Corporate Pensions Fall in January

The funded status of U.S. corporate pension plans fell 4.2% during January to reach 91%, according to the BNY Mellon Investment Strategy & Solutions Group (ISSG).

The BNY Mellon Institutional Scorecard for January notes that decreasing interest rates sent liabilities higher and declining stocks sent assets lower for corporate pensions. Public defined benefit plans, endowments and foundations also lost ground in January as a result of the decrease in the equity markets, the ISSG said.

“January’s decline was the largest monthly drop in funded status for U.S. corporate plans since May 2012,” says Andrew D. Wozniak, director of portfolio management and investment strategy for the New York-based ISSG.

For U.S. corporate plans, assets decreased 0.4% and liabilities increased 4.2%, says the ISSG. The increase in liabilities was due to a 27-basis-point decrease in the Aa corporate discount rate, which reached 4.66% during the month. The ISSG notes that plan liabilities are calculated using the yields of long-term investment grade bonds, so lower yields on these bonds result in higher liabilities for pensions.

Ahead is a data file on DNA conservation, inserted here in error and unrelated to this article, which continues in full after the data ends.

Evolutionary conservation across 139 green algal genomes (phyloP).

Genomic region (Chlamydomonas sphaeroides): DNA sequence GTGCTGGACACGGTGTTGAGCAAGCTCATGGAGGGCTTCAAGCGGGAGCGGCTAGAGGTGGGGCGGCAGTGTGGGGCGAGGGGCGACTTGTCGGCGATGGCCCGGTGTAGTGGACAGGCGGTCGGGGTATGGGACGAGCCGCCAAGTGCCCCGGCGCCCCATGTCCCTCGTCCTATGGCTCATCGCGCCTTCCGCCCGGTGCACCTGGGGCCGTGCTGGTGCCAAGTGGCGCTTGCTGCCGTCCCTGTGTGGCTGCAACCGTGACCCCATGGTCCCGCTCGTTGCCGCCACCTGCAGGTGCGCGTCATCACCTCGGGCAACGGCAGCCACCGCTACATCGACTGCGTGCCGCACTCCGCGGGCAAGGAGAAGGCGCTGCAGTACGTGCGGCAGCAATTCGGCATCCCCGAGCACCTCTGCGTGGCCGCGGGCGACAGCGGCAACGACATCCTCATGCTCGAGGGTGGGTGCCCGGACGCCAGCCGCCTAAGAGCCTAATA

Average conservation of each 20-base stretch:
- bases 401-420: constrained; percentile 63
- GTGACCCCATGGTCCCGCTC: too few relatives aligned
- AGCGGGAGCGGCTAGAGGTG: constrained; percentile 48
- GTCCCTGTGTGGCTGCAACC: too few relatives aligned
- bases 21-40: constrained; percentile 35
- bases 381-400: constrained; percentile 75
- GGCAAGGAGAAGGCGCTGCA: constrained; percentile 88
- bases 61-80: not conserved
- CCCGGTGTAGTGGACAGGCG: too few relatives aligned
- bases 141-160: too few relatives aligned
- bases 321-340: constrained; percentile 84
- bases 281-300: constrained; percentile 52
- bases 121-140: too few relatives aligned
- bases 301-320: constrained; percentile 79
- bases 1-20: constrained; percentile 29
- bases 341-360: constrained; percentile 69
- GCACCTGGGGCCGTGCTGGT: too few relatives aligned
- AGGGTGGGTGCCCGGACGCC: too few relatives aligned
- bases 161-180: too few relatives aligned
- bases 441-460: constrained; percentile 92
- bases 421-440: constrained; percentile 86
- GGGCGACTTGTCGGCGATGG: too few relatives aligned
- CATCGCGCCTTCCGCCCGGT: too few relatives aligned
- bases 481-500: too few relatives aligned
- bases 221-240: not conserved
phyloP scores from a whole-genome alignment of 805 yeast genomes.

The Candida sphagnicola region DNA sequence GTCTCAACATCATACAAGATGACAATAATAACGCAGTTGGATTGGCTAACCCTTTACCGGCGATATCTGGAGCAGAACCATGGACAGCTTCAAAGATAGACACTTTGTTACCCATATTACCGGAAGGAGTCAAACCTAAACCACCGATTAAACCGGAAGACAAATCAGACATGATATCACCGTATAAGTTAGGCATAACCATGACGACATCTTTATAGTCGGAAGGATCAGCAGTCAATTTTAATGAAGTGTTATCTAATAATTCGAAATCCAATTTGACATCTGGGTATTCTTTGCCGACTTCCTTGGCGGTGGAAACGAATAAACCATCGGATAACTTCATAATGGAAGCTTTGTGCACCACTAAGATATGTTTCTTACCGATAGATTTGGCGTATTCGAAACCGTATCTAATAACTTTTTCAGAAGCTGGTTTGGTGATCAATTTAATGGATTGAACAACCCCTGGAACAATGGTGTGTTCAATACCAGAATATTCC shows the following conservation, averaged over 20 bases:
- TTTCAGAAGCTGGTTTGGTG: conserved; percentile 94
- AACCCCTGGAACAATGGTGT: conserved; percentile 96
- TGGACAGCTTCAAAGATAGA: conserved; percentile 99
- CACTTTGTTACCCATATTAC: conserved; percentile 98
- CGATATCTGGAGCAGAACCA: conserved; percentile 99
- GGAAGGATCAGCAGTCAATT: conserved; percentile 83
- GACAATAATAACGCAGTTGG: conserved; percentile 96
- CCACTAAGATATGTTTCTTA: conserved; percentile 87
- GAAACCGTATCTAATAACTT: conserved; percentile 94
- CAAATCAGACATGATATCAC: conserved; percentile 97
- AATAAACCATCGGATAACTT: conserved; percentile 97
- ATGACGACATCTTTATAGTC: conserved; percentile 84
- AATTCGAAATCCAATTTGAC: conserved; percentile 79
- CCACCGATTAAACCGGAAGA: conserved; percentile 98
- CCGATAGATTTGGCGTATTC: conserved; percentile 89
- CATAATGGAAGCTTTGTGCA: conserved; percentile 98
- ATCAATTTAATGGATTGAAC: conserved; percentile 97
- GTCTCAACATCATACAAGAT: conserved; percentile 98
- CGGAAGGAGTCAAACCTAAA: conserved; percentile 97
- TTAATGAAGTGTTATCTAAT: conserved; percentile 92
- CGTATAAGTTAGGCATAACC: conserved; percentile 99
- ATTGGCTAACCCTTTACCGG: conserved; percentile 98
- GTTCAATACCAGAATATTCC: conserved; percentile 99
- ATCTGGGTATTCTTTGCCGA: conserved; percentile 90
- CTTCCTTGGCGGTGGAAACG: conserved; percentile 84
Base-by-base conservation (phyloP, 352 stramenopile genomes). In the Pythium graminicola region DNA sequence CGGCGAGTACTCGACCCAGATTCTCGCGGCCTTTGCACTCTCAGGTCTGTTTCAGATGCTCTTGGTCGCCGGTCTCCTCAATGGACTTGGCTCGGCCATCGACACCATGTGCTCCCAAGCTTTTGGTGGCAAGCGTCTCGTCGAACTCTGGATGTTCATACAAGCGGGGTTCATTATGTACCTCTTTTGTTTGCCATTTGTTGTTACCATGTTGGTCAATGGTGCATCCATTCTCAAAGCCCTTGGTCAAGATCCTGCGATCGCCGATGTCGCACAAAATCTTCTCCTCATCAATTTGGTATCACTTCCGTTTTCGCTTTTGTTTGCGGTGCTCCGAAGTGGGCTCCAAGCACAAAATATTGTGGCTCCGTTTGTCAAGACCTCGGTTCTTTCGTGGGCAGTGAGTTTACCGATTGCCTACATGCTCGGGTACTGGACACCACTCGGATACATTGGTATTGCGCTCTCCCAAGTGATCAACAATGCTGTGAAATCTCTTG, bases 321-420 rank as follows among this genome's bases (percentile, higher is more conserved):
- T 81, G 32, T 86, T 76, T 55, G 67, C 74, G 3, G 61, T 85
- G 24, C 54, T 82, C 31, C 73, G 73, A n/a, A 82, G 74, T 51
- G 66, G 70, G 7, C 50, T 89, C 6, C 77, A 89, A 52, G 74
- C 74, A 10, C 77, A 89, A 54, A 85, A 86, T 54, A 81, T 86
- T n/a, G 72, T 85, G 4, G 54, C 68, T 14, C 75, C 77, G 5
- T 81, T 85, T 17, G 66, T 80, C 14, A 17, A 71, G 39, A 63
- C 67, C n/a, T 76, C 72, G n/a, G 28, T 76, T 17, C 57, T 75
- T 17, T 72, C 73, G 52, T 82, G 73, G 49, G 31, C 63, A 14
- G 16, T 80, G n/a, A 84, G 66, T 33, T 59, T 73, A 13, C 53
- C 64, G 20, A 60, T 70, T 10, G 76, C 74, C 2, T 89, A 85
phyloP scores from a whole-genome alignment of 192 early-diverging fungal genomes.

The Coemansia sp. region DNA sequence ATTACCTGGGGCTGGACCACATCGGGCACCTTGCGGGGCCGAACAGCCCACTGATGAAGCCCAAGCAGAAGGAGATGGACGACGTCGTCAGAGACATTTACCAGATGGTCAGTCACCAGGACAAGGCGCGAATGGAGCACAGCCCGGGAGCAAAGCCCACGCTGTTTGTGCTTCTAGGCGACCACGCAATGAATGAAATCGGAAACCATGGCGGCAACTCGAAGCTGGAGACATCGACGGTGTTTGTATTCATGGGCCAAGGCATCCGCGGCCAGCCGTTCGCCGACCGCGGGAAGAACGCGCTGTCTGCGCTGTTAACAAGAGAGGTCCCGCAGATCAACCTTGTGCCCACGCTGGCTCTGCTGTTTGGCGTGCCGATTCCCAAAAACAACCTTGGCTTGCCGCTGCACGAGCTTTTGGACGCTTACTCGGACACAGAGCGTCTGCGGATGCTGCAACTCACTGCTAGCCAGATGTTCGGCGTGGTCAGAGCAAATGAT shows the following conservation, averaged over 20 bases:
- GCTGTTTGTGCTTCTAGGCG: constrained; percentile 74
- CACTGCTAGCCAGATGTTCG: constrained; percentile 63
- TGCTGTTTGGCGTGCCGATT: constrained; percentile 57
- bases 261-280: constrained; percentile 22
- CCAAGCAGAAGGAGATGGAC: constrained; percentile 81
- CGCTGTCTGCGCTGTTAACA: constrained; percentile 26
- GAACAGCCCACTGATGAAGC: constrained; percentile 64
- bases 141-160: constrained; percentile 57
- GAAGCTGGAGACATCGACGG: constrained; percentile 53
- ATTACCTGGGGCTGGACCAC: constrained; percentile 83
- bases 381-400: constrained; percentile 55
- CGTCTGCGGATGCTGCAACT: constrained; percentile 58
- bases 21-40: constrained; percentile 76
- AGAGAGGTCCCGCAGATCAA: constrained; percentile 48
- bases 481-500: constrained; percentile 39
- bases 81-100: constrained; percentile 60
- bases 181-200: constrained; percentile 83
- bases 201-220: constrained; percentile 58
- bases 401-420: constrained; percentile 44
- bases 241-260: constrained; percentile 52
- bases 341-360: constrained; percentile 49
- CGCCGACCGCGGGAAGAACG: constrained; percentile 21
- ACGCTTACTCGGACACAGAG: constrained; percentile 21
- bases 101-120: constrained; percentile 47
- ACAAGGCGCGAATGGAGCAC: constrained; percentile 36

“Investors became more concerned about global growth fundamentals and the prospects for some emerging markets,” says Wozniak. “As they became more cautious, assets shifted to bonds, sending rates lower.”

Mellon Capital Management, BNY Mellon’s San Francisco-based multi-asset manager, was optimistic about the prospects for improving funded status over the longer term.

“Despite worries about growth and uncertainty in select emerging markets, we expect global growth to improve this year supporting equity prices and providing a headwind for fixed income,” says Vassilis Dagioglu, managing director and head of asset allocation portfolio management at Mellon Capital.

The BNY Mellon Investment Strategy and Solutions Group is a division of The Bank of New York Mellon.